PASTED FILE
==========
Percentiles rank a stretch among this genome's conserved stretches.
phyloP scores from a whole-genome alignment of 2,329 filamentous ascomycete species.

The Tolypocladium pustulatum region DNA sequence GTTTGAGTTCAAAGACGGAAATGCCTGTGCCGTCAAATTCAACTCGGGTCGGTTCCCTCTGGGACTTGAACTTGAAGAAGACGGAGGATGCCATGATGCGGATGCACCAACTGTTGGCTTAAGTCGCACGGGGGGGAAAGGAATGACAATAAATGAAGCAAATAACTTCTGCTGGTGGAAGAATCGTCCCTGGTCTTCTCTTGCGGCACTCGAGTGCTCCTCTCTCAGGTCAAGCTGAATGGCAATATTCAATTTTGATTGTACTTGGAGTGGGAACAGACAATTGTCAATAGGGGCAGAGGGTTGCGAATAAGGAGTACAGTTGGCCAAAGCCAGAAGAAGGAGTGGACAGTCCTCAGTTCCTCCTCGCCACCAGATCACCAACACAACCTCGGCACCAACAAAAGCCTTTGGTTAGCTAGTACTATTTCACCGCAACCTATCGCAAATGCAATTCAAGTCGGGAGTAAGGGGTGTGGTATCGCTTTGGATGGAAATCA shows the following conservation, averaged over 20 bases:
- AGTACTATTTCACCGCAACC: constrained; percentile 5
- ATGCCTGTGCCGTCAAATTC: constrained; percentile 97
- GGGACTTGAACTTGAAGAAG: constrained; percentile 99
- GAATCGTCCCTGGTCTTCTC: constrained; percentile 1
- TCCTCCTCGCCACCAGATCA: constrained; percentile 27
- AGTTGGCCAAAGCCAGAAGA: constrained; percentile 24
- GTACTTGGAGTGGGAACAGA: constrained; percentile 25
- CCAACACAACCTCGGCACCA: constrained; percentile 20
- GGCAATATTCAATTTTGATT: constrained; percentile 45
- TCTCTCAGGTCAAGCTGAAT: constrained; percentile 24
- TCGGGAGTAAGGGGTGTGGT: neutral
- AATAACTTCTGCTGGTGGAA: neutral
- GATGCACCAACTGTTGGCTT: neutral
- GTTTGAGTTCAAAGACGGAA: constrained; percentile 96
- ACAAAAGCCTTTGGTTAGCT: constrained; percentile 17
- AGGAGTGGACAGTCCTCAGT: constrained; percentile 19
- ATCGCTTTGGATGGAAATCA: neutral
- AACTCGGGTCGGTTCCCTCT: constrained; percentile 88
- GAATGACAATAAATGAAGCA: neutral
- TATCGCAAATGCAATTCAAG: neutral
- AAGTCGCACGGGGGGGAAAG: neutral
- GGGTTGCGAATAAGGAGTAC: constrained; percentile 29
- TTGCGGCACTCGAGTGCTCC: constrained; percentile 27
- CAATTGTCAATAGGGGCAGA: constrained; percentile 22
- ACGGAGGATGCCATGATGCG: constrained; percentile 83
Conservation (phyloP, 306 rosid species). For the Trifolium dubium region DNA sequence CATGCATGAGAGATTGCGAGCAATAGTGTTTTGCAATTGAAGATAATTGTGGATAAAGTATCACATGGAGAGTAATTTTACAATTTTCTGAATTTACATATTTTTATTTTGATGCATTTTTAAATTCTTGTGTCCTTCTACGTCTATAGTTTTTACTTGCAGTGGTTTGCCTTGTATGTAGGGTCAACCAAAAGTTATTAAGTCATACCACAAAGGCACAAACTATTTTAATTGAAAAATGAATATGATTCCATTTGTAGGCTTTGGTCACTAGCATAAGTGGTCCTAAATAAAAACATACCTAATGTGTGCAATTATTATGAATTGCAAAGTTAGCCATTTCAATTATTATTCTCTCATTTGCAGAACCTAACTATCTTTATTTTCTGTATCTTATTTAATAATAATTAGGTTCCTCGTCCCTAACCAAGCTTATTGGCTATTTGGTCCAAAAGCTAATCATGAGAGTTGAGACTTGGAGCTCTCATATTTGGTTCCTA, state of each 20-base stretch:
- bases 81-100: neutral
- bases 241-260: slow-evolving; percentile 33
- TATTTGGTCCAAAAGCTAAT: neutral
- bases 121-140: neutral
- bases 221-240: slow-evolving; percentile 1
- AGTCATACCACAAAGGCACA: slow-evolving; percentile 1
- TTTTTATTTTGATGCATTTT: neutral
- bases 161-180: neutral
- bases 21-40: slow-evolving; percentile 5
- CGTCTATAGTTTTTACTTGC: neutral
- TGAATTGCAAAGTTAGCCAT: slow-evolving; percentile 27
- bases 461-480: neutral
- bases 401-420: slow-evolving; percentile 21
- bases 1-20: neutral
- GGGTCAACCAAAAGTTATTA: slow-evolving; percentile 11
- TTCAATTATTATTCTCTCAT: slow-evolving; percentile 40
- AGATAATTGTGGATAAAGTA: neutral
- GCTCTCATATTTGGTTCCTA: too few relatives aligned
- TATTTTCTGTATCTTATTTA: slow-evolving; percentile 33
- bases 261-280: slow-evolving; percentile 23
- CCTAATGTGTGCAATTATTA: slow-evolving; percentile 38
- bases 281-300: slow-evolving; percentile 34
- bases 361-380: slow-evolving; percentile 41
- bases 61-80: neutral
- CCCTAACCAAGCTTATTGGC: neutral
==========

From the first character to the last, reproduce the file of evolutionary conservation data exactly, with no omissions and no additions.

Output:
Percentiles rank a stretch among this genome's conserved stretches.
phyloP scores from a whole-genome alignment of 2,329 filamentous ascomycete species.

The Tolypocladium pustulatum region DNA sequence GTTTGAGTTCAAAGACGGAAATGCCTGTGCCGTCAAATTCAACTCGGGTCGGTTCCCTCTGGGACTTGAACTTGAAGAAGACGGAGGATGCCATGATGCGGATGCACCAACTGTTGGCTTAAGTCGCACGGGGGGGAAAGGAATGACAATAAATGAAGCAAATAACTTCTGCTGGTGGAAGAATCGTCCCTGGTCTTCTCTTGCGGCACTCGAGTGCTCCTCTCTCAGGTCAAGCTGAATGGCAATATTCAATTTTGATTGTACTTGGAGTGGGAACAGACAATTGTCAATAGGGGCAGAGGGTTGCGAATAAGGAGTACAGTTGGCCAAAGCCAGAAGAAGGAGTGGACAGTCCTCAGTTCCTCCTCGCCACCAGATCACCAACACAACCTCGGCACCAACAAAAGCCTTTGGTTAGCTAGTACTATTTCACCGCAACCTATCGCAAATGCAATTCAAGTCGGGAGTAAGGGGTGTGGTATCGCTTTGGATGGAAATCA shows the following conservation, averaged over 20 bases:
- AGTACTATTTCACCGCAACC: constrained; percentile 5
- ATGCCTGTGCCGTCAAATTC: constrained; percentile 97
- GGGACTTGAACTTGAAGAAG: constrained; percentile 99
- GAATCGTCCCTGGTCTTCTC: constrained; percentile 1
- TCCTCCTCGCCACCAGATCA: constrained; percentile 27
- AGTTGGCCAAAGCCAGAAGA: constrained; percentile 24
- GTACTTGGAGTGGGAACAGA: constrained; percentile 25
- CCAACACAACCTCGGCACCA: constrained; percentile 20
- GGCAATATTCAATTTTGATT: constrained; percentile 45
- TCTCTCAGGTCAAGCTGAAT: constrained; percentile 24
- TCGGGAGTAAGGGGTGTGGT: neutral
- AATAACTTCTGCTGGTGGAA: neutral
- GATGCACCAACTGTTGGCTT: neutral
- GTTTGAGTTCAAAGACGGAA: constrained; percentile 96
- ACAAAAGCCTTTGGTTAGCT: constrained; percentile 17
- AGGAGTGGACAGTCCTCAGT: constrained; percentile 19
- ATCGCTTTGGATGGAAATCA: neutral
- AACTCGGGTCGGTTCCCTCT: constrained; percentile 88
- GAATGACAATAAATGAAGCA: neutral
- TATCGCAAATGCAATTCAAG: neutral
- AAGTCGCACGGGGGGGAAAG: neutral
- GGGTTGCGAATAAGGAGTAC: constrained; percentile 29
- TTGCGGCACTCGAGTGCTCC: constrained; percentile 27
- CAATTGTCAATAGGGGCAGA: constrained; percentile 22
- ACGGAGGATGCCATGATGCG: constrained; percentile 83
Conservation (phyloP, 306 rosid species). For the Trifolium dubium region DNA sequence CATGCATGAGAGATTGCGAGCAATAGTGTTTTGCAATTGAAGATAATTGTGGATAAAGTATCACATGGAGAGTAATTTTACAATTTTCTGAATTTACATATTTTTATTTTGATGCATTTTTAAATTCTTGTGTCCTTCTACGTCTATAGTTTTTACTTGCAGTGGTTTGCCTTGTATGTAGGGTCAACCAAAAGTTATTAAGTCATACCACAAAGGCACAAACTATTTTAATTGAAAAATGAATATGATTCCATTTGTAGGCTTTGGTCACTAGCATAAGTGGTCCTAAATAAAAACATACCTAATGTGTGCAATTATTATGAATTGCAAAGTTAGCCATTTCAATTATTATTCTCTCATTTGCAGAACCTAACTATCTTTATTTTCTGTATCTTATTTAATAATAATTAGGTTCCTCGTCCCTAACCAAGCTTATTGGCTATTTGGTCCAAAAGCTAATCATGAGAGTTGAGACTTGGAGCTCTCATATTTGGTTCCTA, state of each 20-base stretch:
- bases 81-100: neutral
- bases 241-260: slow-evolving; percentile 33
- TATTTGGTCCAAAAGCTAAT: neutral
- bases 121-140: neutral
- bases 221-240: slow-evolving; percentile 1
- AGTCATACCACAAAGGCACA: slow-evolving; percentile 1
- TTTTTATTTTGATGCATTTT: neutral
- bases 161-180: neutral
- bases 21-40: slow-evolving; percentile 5
- CGTCTATAGTTTTTACTTGC: neutral
- TGAATTGCAAAGTTAGCCAT: slow-evolving; percentile 27
- bases 461-480: neutral
- bases 401-420: slow-evolving; percentile 21
- bases 1-20: neutral
- GGGTCAACCAAAAGTTATTA: slow-evolving; percentile 11
- TTCAATTATTATTCTCTCAT: slow-evolving; percentile 40
- AGATAATTGTGGATAAAGTA: neutral
- GCTCTCATATTTGGTTCCTA: too few relatives aligned
- TATTTTCTGTATCTTATTTA: slow-evolving; percentile 33
- bases 261-280: slow-evolving; percentile 23
- CCTAATGTGTGCAATTATTA: slow-evolving; percentile 38
- bases 281-300: slow-evolving; percentile 34
- bases 361-380: slow-evolving; percentile 41
- bases 61-80: neutral
- CCCTAACCAAGCTTATTGGC: neutral